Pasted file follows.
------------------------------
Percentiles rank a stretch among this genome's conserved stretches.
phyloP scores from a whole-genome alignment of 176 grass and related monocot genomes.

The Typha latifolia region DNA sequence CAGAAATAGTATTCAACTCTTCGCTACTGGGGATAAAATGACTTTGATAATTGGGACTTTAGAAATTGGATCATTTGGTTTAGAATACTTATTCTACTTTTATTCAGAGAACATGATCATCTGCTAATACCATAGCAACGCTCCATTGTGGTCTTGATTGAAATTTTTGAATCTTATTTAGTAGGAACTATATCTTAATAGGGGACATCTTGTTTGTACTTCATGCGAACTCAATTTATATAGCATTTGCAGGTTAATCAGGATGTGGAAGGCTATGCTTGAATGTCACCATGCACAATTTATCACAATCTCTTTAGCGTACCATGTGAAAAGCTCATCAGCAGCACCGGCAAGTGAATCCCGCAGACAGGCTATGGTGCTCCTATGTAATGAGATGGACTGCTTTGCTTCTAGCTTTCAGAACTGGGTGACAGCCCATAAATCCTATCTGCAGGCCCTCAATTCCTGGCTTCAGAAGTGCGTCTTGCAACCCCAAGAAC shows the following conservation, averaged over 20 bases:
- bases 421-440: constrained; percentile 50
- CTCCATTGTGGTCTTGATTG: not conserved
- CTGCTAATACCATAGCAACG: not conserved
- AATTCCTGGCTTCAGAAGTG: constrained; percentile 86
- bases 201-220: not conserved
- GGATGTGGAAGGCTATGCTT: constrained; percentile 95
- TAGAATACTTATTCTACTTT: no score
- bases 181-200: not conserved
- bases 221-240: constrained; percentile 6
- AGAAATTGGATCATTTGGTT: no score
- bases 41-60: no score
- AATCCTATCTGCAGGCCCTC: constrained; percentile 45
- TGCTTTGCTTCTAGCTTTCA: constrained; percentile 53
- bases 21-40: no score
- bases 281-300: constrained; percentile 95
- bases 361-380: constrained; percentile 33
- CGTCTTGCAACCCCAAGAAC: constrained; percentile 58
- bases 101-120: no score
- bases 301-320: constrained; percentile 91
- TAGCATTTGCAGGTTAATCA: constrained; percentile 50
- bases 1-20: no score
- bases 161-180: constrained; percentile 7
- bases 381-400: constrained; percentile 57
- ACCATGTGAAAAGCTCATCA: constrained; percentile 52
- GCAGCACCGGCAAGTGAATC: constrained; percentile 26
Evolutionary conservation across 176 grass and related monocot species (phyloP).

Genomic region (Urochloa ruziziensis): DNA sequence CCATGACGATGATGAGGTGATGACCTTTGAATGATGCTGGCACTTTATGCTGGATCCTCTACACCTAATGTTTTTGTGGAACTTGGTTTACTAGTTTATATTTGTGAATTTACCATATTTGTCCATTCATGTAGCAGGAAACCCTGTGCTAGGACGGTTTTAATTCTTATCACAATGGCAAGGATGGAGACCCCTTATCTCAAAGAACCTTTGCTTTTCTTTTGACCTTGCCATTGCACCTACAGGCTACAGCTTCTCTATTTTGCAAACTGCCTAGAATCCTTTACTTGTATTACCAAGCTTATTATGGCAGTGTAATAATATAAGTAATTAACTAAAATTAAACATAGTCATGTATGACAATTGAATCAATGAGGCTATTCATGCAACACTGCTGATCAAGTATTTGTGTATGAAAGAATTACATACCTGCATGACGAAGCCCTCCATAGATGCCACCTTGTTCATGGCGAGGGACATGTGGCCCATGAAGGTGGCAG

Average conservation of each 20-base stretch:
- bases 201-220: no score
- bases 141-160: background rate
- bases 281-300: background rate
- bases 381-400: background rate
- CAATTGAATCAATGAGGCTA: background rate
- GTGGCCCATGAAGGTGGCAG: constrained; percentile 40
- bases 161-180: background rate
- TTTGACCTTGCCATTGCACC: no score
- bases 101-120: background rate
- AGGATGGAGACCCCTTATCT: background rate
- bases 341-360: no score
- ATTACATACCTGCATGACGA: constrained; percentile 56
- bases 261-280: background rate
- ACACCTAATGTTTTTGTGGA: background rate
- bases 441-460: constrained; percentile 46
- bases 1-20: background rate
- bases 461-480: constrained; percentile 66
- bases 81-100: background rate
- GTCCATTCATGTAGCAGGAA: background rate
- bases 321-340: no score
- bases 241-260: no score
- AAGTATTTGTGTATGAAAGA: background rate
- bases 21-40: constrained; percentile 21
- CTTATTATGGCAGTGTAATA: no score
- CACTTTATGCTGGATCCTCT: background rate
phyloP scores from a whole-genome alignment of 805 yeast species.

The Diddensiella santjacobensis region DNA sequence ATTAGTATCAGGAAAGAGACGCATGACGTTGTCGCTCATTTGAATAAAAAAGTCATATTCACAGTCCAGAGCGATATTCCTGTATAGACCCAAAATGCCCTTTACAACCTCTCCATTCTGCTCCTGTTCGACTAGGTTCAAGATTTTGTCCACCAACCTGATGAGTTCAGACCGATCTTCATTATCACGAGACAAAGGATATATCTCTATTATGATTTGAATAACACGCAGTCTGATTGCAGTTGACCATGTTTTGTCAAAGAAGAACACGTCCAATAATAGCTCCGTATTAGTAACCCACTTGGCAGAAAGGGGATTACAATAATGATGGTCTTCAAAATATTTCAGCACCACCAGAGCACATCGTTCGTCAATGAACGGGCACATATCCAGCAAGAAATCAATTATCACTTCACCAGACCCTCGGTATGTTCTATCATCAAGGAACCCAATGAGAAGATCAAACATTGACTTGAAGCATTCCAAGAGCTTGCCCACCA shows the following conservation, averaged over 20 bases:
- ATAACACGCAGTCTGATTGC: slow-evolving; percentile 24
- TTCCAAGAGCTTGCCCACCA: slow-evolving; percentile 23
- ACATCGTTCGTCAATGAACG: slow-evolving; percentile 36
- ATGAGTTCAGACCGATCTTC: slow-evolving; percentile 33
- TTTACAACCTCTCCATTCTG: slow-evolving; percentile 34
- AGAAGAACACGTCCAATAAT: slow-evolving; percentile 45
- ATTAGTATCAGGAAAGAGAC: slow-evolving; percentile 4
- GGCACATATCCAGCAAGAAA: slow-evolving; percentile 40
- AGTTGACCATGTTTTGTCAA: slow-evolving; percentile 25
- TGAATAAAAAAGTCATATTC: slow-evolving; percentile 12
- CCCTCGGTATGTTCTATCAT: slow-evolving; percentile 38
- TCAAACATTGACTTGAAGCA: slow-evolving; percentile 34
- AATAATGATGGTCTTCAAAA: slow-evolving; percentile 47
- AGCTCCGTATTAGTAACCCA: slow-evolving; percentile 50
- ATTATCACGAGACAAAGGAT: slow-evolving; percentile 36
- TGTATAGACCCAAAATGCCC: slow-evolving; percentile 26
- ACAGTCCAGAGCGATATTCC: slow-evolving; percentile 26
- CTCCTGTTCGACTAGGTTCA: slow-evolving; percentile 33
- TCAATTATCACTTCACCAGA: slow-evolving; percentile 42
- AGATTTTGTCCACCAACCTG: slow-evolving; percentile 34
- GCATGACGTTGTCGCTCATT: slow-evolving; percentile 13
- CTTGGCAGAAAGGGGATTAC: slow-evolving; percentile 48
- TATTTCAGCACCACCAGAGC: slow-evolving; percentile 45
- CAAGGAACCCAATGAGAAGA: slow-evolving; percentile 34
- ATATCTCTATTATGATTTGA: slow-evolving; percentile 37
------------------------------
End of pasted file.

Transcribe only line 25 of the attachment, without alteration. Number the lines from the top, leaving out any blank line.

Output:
- bases 161-180: constrained; percentile 7